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Publication numberUS3812308 A
Publication typeGrant
Publication dateMay 21, 1974
Filing dateAug 23, 1972
Priority dateAug 23, 1972
Also published asCA999663A1, DE2341564A1
Publication numberUS 3812308 A, US 3812308A, US-A-3812308, US3812308 A, US3812308A
InventorsL Bell, W Gruber
Original AssigneeTechnar Inc
Export CitationBiBTeX, EndNote, RefMan
External Links: USPTO, USPTO Assignment, Espacenet
Ball actuated inertia switch
US 3812308 A
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Description  (OCR text may contain errors)

United States Patent 11 1 Bell et a1.

1 1 BALL ACTUATED INERTIA SWITCH Inventors: Lon E. Bell; William B. Gruber,

both of Altadena, Calif.

Assignee: Technar, Incorporated, Pasadena,

Calif.

Filed: Aug. 23, 1972 Appl. No: 283,243

US. Cl.... ZOO/61.45 R, 200/61.52, ZOO/DIG. 2 Int. Cl. H0111 35/14, l-lOlh 1/16 Field of Search ZOO/DIG. 29, 61.11, 61.41,

ZOO/61.42, 61.43, 61.45 R, 61.48, 61.52

References Cited UNITED STATES PATENTS 11/1912 Myers 200/D1G. 29

[451 May 21, 1974 3,644,921 2/1972 Duggan et a1 ZOO/61.45 R X 1,662,979 3/1928 Nelson ZOO/DIG. 29

FOREIGN PATENTS OR APPLICATIONS 1,088,079 9/1954 France ZOO/61.11

Primary ExaminerJames R. Scott Attorney, Agent, or Firm-Jonathan Plaut 5 7] ABSTRACT Inertia switch with mass freely movable in chamber and energizing switch means upon reception in chamber.

3 Claims, 4 Drawing Figures BALL ACTUATED INERTIA SWITCH This invention relates to a G switch which embodies a mass removably mounted at the base of inclined apertured structure for biasing electrical contact means in one position when stationed partially within said aperture, and in a second position when said mass has moved from said aperture and is on the incline as a result of certain G forces.

Generally, the invention comprises a spherical mass or ball, in one embodiment, freely mounted for movement within a cylinder having an apertured inclined base. On the under-surface of the base is a contact wire biased into a position near the base which, when engaged by the spherical mass located within the aperture, moves to a position to engage another contact wire and implement the function of the switch.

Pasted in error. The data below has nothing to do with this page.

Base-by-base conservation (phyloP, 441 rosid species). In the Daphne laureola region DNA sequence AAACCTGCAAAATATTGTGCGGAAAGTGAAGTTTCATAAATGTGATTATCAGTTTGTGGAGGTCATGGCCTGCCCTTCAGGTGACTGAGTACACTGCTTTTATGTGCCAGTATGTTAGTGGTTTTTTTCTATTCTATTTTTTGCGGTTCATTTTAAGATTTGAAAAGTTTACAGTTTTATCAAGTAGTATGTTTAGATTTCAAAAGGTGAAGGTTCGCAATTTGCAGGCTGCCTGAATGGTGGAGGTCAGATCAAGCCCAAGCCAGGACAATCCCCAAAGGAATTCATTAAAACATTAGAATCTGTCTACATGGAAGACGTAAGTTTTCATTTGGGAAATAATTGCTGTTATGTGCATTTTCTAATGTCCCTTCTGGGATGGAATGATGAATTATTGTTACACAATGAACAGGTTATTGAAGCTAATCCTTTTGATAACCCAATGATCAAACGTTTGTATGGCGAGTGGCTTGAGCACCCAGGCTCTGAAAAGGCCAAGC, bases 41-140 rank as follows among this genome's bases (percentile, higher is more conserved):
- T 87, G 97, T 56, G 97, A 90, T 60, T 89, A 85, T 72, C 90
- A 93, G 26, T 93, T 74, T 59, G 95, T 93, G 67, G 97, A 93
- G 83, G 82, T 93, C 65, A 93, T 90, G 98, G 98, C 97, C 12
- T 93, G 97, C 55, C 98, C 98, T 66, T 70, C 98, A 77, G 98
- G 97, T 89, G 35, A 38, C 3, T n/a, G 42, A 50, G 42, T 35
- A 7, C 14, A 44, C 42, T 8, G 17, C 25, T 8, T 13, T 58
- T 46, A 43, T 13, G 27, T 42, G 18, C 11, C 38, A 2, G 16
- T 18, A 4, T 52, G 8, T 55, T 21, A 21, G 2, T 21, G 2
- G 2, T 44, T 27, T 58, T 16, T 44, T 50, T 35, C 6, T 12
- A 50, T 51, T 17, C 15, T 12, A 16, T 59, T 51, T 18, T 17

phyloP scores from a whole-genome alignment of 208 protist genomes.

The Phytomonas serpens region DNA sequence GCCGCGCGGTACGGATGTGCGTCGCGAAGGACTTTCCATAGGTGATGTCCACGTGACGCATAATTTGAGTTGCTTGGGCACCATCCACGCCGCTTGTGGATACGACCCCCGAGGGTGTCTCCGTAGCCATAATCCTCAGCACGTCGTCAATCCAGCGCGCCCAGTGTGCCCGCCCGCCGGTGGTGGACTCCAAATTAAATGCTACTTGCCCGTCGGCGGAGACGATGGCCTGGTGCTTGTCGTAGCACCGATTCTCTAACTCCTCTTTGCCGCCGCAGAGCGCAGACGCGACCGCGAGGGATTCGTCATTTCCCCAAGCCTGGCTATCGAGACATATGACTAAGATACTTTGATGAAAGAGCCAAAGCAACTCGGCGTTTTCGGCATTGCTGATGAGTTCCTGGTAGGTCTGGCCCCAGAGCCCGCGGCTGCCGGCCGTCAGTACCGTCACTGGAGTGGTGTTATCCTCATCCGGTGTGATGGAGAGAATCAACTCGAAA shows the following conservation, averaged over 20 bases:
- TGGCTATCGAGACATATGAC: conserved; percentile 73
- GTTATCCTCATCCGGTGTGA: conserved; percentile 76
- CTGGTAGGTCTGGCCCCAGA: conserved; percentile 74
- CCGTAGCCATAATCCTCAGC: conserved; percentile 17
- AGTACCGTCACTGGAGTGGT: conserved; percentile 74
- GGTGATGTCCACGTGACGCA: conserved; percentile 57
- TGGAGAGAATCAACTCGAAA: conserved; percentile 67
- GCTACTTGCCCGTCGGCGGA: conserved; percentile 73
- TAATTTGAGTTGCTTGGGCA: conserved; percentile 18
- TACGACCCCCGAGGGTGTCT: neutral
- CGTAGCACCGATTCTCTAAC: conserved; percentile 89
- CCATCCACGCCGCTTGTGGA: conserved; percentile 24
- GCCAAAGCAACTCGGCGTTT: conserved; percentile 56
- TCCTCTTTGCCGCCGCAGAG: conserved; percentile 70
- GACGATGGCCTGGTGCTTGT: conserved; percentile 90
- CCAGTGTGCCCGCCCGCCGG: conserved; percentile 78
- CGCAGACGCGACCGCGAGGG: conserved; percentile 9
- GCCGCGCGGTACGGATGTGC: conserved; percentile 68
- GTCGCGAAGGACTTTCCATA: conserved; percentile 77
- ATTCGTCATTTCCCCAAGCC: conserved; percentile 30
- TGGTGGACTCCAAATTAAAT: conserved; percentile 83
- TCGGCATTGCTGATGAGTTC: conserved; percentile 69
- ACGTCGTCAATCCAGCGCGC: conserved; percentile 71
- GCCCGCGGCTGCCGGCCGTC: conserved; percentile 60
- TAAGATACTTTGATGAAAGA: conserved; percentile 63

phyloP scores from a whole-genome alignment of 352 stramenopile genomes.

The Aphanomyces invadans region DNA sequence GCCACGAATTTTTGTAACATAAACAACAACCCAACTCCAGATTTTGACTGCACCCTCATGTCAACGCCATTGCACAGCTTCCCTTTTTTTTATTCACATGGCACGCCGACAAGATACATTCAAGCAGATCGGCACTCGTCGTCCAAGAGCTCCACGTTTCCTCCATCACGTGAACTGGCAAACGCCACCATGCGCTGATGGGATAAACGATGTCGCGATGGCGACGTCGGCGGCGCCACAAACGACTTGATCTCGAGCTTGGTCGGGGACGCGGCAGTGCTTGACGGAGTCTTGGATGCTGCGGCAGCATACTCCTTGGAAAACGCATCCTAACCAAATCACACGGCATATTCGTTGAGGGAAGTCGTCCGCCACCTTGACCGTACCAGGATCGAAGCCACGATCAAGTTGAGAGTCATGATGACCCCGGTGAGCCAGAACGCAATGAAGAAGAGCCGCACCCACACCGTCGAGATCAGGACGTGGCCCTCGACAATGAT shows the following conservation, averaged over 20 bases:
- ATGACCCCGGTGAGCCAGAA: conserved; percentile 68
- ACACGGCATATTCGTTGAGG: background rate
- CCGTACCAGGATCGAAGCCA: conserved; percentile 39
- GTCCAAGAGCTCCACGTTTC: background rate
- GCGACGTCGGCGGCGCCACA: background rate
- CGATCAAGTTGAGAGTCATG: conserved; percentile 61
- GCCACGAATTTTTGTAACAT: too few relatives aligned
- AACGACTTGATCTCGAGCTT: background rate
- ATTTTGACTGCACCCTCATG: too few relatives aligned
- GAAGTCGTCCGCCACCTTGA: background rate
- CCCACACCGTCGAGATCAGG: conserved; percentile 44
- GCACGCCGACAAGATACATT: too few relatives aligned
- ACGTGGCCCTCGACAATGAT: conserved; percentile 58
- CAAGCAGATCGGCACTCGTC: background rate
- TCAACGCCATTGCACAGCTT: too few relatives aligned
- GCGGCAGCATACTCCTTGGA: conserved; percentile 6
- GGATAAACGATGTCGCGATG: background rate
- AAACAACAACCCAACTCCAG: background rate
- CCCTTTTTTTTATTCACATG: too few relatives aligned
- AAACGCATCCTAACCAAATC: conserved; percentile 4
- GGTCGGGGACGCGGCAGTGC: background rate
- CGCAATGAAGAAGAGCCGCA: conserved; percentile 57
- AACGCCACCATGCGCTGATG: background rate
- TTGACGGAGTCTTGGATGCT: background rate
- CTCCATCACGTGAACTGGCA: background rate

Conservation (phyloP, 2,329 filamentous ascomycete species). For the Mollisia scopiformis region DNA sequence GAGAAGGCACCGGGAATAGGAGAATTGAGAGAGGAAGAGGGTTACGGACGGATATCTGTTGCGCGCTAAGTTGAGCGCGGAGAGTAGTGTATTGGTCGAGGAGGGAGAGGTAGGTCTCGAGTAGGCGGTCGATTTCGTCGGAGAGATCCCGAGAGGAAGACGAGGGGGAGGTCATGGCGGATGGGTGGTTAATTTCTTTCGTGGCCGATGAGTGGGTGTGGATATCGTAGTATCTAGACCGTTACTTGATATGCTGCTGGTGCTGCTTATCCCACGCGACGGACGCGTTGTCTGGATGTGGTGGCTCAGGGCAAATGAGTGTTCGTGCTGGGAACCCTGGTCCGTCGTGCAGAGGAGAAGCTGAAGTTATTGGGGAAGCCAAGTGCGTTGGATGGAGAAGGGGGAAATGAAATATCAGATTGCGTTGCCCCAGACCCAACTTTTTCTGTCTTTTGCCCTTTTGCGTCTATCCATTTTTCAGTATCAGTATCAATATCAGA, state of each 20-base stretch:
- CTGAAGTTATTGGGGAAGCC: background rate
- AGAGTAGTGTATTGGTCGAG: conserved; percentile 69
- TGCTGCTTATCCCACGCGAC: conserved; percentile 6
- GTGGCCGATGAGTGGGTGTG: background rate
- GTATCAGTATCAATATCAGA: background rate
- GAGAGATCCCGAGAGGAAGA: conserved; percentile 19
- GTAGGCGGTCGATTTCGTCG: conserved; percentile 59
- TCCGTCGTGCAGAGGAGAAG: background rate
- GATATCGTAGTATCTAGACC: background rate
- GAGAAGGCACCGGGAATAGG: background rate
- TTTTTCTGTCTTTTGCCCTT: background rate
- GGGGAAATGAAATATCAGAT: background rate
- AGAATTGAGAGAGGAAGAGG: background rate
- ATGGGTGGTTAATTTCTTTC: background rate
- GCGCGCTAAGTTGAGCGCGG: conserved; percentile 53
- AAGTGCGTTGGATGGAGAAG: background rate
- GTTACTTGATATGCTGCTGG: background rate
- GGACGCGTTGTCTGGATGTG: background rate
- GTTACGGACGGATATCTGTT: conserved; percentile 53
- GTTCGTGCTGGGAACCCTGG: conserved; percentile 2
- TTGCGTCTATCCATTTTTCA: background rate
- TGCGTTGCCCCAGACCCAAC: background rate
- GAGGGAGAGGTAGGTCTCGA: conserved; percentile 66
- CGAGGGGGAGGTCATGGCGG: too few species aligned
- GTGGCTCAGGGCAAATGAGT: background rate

When subjected to G forces of a certain predetermined level or greater, as a result of acceleration or deceleration, the mass moves from the apertured base up the incline and loses contact with the spring wire underneath the base. The fact that the spherical mass at a rest position is within the aperture and must first escape fromthe aperture provides a positive acting go:- no-go condition. The factor of escape from the aperture and that the mass must move up an incline on escaping the aperture under G forces, provides for not only positive action, but the filtering of those forces acting on the switch which are short duration pulses, as will be discussed later hereinafter. Since the contact wire against which the spherical mass abuts does lie against the mass until it moves from the aperture and a certain distance up the incline, such filtering effect is substantial.

The diameter of the aperture in the base in which the mass rests and the angle of incline determines the level of G forces needed to get and keep the spherical mass out of the apertured base and on the incline and thus out of contact with the contact wire.

In the usage of the sensor, the cylinder containing the mass is of such height that the mass may escape the aperture and incline entirely when the sensor is inverted, such as by a rollover of an automobile, to break contact with the contact wire.

The invention will now be described in more detail and further advantages understood with respect to the following drawings.

FIG. 1 shows the ball in rest position in one embodiment of the sensor;

FIG. 2 shows an end view of FIG. 1;

FIG. 3 shows the sensor of FIG. 1 with the mass having escaped the apertured base and on the incline thereof; and

FIG. 4 shows a second embodiment of the invention.

In the embodiment of FIG. 1 is shown a cylindrical casing 2 of an inertia sensor 1. Freely movable about within the casing, which forms a chamber 70, is a spherical mass or ball 3 which is held within the casing by its side wall 30, a base 4 integral therewith and a top 5 mounted on the side walls. The base 4 is inclined interior of the casing at an upward angle toward the side wall of the casing 2. The spherical member, when it rests, sits within the aperture or hole 7 in the base 4 and between the inclines 14 and extends therethrough at the bottom.

Mounted on the under surface 6 of the bottom of the base 4 is a spring contact wire 5a which is biased so as to tend to lie close to the base 4. The contact wire 5a may be preferably, in one embodiment, mounted in a groove 6 in the underside of the base 4 to enhance contact of the wire with the ball.

On one side of the aperture or hole 7 is mounted an electrical contact arm 8 which is in electrical contact with the wire 5a (see FIG. 2). In one embodiment, on the opposite side of the hole 7 from the contact arm 8 is a second contact arm 9 which has extending therefrom a contact wire 10 mounted so as to over-lie the contact wire 5a. The wire 5a may be fastened by welding to the contact arm 8 on the underside of the base at 12. In this embodiment, the wire 5a advantageously is free at the opposite end for movement under the influence of the mass 3. The contact wire 10 may be fastened to the base 4 at the end opposite to arm 9, as at 13, and is in electrical contact at the other end with arm 9.